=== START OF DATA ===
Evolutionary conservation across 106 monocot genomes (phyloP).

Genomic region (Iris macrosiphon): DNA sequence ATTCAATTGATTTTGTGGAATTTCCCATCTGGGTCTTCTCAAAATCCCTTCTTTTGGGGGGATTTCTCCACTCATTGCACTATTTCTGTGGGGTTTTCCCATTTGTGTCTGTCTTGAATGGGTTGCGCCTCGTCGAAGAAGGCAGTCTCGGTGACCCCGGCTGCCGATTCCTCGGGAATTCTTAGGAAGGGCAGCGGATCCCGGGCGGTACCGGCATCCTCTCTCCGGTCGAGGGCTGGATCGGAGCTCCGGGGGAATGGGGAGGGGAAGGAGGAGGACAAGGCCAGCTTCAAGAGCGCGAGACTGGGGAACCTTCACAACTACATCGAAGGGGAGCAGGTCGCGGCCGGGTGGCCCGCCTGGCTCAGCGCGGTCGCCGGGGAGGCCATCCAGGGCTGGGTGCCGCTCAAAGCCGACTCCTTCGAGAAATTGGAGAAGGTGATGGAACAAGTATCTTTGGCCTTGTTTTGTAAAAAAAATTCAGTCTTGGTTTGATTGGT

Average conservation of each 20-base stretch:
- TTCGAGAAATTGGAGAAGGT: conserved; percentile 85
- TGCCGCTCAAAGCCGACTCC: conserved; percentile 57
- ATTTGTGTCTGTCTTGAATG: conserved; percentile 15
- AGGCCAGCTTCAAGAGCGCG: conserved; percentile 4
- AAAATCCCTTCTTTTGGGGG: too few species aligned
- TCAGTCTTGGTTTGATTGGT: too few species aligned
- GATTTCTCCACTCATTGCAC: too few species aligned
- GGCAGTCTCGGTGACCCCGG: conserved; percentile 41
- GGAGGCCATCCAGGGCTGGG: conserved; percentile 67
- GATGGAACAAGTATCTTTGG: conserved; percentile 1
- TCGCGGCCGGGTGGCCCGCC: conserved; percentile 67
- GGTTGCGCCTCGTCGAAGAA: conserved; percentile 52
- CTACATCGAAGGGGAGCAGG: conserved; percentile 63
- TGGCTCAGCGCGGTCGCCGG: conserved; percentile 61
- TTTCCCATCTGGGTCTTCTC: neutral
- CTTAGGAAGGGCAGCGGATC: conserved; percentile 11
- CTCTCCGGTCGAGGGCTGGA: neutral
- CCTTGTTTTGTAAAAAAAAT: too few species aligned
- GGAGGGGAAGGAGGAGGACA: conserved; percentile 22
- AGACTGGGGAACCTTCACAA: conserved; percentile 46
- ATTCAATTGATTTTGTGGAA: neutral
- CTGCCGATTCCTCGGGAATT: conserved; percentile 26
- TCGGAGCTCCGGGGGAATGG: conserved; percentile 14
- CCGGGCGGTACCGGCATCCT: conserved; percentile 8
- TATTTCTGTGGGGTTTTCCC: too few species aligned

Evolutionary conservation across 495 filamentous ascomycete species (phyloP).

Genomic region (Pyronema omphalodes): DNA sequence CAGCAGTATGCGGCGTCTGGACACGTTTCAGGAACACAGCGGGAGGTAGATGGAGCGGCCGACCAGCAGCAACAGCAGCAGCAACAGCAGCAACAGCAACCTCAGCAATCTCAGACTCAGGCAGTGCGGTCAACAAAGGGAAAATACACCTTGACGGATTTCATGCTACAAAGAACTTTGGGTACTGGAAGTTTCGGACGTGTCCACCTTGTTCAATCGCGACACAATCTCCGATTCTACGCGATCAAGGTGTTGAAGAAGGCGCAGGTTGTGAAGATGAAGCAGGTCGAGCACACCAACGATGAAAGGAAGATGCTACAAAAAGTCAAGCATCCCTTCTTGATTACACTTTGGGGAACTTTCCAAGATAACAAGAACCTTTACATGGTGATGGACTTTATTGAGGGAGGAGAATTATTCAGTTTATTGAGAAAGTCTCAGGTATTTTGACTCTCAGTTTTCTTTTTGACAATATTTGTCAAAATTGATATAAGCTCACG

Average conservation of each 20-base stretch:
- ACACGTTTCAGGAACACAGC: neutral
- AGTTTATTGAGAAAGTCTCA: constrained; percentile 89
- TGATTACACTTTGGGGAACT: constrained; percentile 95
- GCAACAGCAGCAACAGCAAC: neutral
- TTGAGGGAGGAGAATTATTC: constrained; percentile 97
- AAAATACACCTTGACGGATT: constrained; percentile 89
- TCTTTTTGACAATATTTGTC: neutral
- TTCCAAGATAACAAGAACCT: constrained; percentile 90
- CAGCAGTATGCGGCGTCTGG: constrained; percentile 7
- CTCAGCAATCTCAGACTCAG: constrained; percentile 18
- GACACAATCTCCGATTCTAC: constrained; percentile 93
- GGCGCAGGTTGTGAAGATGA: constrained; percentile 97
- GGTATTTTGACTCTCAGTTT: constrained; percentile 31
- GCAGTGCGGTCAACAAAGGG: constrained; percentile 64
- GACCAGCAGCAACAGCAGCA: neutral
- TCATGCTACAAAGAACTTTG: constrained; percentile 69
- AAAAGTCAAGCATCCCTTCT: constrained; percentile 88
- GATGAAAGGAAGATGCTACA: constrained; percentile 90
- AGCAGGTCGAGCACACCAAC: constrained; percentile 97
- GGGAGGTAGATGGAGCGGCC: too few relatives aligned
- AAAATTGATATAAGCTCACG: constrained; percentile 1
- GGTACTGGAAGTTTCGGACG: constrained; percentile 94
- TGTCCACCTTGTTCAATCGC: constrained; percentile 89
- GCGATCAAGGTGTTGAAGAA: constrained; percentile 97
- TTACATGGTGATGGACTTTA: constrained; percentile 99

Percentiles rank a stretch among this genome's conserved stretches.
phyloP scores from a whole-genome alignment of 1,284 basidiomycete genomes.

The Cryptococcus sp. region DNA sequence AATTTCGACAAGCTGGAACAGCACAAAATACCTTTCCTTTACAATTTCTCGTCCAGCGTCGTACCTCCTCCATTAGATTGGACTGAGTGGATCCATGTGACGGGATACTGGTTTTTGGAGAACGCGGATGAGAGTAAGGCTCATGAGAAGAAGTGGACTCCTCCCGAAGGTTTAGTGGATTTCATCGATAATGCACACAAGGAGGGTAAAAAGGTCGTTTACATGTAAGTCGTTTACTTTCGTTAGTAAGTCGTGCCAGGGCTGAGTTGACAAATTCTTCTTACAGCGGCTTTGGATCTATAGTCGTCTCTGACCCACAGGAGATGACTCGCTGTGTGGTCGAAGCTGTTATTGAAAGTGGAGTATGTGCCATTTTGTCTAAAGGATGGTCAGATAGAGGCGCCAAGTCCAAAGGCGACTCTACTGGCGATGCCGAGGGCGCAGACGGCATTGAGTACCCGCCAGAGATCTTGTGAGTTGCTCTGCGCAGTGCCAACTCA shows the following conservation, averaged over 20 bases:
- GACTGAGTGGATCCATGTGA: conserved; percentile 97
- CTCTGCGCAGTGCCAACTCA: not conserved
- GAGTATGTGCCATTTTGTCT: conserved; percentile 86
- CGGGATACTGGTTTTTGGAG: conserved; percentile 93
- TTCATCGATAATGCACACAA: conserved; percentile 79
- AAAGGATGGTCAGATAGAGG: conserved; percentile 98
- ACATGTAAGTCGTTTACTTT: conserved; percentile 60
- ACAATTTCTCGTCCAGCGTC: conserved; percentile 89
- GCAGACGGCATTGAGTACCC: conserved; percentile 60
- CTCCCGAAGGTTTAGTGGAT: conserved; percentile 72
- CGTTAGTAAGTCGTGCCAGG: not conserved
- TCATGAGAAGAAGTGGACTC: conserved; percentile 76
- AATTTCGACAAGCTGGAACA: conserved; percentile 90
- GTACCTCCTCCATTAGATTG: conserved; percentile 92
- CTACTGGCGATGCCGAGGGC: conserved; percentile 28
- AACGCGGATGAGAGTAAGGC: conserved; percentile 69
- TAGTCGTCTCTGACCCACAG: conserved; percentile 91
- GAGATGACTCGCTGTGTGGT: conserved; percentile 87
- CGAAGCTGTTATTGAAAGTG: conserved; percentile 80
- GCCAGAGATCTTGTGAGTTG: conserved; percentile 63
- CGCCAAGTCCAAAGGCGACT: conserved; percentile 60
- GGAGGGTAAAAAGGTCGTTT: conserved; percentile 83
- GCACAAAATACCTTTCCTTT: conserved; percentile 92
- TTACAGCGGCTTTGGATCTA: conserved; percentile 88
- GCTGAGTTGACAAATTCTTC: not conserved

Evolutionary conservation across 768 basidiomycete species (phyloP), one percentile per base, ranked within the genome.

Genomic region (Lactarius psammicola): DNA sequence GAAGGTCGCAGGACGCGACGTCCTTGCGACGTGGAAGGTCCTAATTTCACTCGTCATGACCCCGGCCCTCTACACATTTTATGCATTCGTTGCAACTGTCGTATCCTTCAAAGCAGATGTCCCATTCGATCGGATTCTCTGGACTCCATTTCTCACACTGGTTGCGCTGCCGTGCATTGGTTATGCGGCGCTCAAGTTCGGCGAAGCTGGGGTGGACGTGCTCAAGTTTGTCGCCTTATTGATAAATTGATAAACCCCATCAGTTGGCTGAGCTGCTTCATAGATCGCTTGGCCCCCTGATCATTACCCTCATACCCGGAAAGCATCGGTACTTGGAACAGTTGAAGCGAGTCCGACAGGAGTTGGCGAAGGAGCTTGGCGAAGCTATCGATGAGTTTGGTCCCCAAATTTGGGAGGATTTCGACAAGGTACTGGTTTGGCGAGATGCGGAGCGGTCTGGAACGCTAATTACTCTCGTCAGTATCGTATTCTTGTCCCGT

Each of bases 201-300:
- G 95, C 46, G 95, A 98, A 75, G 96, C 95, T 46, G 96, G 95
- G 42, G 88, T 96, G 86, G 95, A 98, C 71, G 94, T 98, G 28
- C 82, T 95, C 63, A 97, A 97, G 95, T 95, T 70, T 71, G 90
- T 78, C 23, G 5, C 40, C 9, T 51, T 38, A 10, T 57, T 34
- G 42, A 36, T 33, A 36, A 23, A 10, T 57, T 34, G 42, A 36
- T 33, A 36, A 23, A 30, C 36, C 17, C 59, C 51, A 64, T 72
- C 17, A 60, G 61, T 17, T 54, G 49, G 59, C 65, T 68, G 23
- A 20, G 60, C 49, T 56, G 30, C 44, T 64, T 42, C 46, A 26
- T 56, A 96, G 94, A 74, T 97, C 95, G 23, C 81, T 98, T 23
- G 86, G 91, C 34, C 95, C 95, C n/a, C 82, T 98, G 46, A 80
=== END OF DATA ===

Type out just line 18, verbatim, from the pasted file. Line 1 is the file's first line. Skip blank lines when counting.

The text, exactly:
- TTTCCCATCTGGGTCTTCTC: neutral